Study of Whether 15 mg Dose of Ketorolac IV is as Effective as a 30 mg Dose.
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|ClinicalTrials.gov Identifier: NCT01230463|
Recruitment Status : Unknown
Verified October 2010 by University of Calgary.
Recruitment status was: Recruiting
First Posted : October 29, 2010
Last Update Posted : October 29, 2010
|Condition or disease||Intervention/treatment||Phase|
|Pain Pain, Postoperative||Drug: Ketorolac Tromethamine||Not Applicable|
Opioids have traditionally been the cornerstone of acute postoperative pain management. Problematic side effects such as nausea, vomiting, ileus, urinary retention, excess sedation, and respiratory depression are significant disadvantages with the use of opioids. Alternative treatments have been sought. The concept of adding a nonsedating non opioid analgesic agent is appealing and has been validated by previous studies. Nonsteroidal anti-inflammatory drugs (NSAID) are nonsedating and combine analgesic and anti-inflammatory properties ideal for pain after surgery.
Ketorolac is a potent intravenous nonsteroidal anti-inflammatory drug (NSAID), and a non selective cyclooxygenase inhibitor which mediates pain, inflammation and fever. It has been evaluated and used for treatment of moderate to severe pain including postoperative pain. Although intravenous route is not approved by Health Canada, its use is supported in medical literature and clinical practice.
Previous studies have demonstrated the effectiveness of standard 30 mg intravenous ketorolac as an adjunct to opioids for postoperative pain relief. Standard parenteral dose recommended by manufacturer for healthy non elderly population is 30 mg based on a number clinical trials.
Alberta Health Services (AHS) Pharmacy formulary has approved the intravenous use of ketorolac in the dosage range of 10-30 mg depending the patient's weight and medical comorbidities.
NSAIDs, including ketorolac, have an analgesic ceiling effect in which higher doses do not provide any additional pain relief but may increase the likelihood of side effects. Single dose IM ketorolac have been studied in the past showing no difference in analgesia with the 30 and 90 mg dose. Because of risk of drug toxicity and unwanted side effects, patients should be given the lowest effective ketorolac dose. Low dose ketorolac was studied in the adolescents undergoing spine surgery and showed that dose of 0.2mg/kg (11mg) provides supplemental analgesia postoperatively. However, there were no previous studies found on review of the literature using medline search that look at parallel comparison between intraoperative doses of ketorolac in terms of efficacy and safety profile.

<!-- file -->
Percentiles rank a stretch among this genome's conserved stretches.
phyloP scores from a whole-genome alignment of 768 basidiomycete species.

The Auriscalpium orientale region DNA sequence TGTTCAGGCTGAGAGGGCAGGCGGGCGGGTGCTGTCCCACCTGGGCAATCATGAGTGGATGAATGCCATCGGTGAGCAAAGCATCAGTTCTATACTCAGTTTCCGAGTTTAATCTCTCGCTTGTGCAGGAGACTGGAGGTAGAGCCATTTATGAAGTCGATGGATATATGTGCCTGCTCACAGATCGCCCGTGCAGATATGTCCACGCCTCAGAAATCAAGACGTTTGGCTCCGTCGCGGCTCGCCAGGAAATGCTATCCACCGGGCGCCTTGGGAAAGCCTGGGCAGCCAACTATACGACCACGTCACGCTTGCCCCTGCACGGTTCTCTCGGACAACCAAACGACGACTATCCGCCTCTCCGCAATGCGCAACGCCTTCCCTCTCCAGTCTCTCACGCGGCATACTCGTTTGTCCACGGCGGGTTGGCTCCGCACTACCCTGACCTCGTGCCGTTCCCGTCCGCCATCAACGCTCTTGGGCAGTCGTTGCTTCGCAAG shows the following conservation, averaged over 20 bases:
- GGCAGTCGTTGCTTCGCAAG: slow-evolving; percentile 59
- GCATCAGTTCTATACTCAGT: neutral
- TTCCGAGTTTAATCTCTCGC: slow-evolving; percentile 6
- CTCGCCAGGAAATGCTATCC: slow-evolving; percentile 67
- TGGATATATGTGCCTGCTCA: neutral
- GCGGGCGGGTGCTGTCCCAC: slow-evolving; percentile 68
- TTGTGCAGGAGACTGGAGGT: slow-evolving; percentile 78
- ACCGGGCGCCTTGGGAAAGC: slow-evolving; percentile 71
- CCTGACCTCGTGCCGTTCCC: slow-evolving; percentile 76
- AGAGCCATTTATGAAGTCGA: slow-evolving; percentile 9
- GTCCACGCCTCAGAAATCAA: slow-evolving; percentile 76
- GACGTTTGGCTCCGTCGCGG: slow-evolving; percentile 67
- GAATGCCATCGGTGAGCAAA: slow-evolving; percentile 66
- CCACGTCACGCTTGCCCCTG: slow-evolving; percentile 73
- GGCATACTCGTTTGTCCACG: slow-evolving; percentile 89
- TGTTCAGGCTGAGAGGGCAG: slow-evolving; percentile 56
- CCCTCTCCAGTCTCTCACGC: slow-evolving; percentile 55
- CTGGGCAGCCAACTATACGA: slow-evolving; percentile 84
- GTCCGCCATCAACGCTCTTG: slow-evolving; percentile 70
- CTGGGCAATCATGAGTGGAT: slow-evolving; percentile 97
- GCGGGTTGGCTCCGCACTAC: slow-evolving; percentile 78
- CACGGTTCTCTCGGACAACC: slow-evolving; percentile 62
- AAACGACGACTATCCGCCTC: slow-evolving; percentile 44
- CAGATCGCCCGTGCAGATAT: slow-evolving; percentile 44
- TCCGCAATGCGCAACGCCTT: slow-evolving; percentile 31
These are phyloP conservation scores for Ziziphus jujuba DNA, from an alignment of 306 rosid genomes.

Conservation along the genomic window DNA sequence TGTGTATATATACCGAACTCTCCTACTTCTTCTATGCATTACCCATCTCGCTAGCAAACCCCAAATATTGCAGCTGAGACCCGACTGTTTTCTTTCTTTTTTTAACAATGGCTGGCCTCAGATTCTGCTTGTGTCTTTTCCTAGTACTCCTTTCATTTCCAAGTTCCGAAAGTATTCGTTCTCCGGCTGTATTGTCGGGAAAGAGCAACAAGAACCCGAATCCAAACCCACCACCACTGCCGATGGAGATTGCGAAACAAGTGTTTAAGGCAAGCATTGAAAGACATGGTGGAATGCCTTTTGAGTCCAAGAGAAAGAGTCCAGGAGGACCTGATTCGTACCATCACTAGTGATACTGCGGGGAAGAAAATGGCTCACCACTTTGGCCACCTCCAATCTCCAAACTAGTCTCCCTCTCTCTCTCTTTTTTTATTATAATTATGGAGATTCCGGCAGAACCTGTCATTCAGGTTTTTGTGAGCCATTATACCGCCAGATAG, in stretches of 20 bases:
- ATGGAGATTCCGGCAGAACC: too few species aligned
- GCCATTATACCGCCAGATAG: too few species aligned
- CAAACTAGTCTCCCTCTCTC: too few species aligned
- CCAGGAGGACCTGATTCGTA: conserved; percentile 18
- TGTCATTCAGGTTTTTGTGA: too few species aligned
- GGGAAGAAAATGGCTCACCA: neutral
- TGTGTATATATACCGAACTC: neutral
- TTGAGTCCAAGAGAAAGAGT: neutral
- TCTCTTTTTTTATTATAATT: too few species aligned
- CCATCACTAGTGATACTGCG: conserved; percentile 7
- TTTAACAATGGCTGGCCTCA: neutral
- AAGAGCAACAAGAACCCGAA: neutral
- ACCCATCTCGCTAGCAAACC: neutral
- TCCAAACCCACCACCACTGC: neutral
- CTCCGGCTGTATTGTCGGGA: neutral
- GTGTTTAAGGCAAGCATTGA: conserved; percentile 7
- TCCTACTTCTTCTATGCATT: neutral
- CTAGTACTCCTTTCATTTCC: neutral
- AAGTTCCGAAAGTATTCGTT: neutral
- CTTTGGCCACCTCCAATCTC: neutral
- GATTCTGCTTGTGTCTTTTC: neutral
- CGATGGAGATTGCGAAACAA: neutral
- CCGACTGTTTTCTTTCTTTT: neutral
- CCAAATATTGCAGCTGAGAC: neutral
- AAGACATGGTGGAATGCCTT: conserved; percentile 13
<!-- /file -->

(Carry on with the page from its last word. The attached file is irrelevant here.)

|Study Type :||Interventional (Clinical Trial)|
|Estimated Enrollment :||50 participants|
|Intervention Model:||Parallel Assignment|
|Masking:||Quadruple (Participant, Care Provider, Investigator, Outcomes Assessor)|
|Official Title:||Intraoperative Ketorolac Dose of 15 mg Versus the Standard 30 mg on Early Postoperative Pain After Spine Surgery: A Randomised, Blinded, Non-Inferiority Trial|
|Study Start Date :||September 2010|
|Estimated Primary Completion Date :||September 2011|
|Estimated Study Completion Date :||September 2011|
|Active Comparator: 15 mg ketorolac IV||
Drug: Ketorolac Tromethamine
15 mg ketorolac IV as a bolus 30 minutes before closure of surgery.
Other Name: Toradol
|Active Comparator: 30 mg ketorolac IV||
Drug: Ketorolac Tromethamine
30 mg ketorolac IV as a bolus 30 minutes before closure of surgery.
Other Name: Toradol
- Visual Analog Score [ Time Frame: Four hours after surgery ]To show the non-inferiority of 15 mg intraoperative dose of ketorolac as compared to the standard 30 mg ketorolac by looking at the VAS scores 4 hours after an adult spine surgery. Minimum clinically significant decrease in VAS pain score is 18 mm.
- Morphine Usage After Surgery [ Time Frame: 8 hours and 24 hours after surgery ]A 10 mg decrease in morphine use in 24 hours is considered clinically significant.
- Morphine Adverse Effects [ Time Frame: First 24 hours ]Presence of morphine-related adverse effects such as sedation, nausea, vomiting, respiratory depression, and pruritus.
- Postoperative Bleeding [ Time Frame: 24 hours after surgery ]Hemoglobin levels will be measured before surgery and 24 hours surgery.
To learn more about this study, you or your doctor may contact the study research staff using the contact information provided by the sponsor.
Please refer to this study by its ClinicalTrials.gov identifier (NCT number): NCT01230463
|Contact: Cecilia Deguzman, MD||403-944-1991||Cecilia.DeGuzman@albertahealthservices.ca|
|Contact: Kevin Yee, MDemail@example.com|
|Foothills Medical Centre||Recruiting|
|Calgary, Alberta, Canada, T2N 2T9|
|Principal Investigator:||Kaylene Duttchen, MD||University of Calgary - Department of Anesthesia|
|Principal Investigator:||Melinda Davis, MD||University of Calgary - Department of Anesthesia|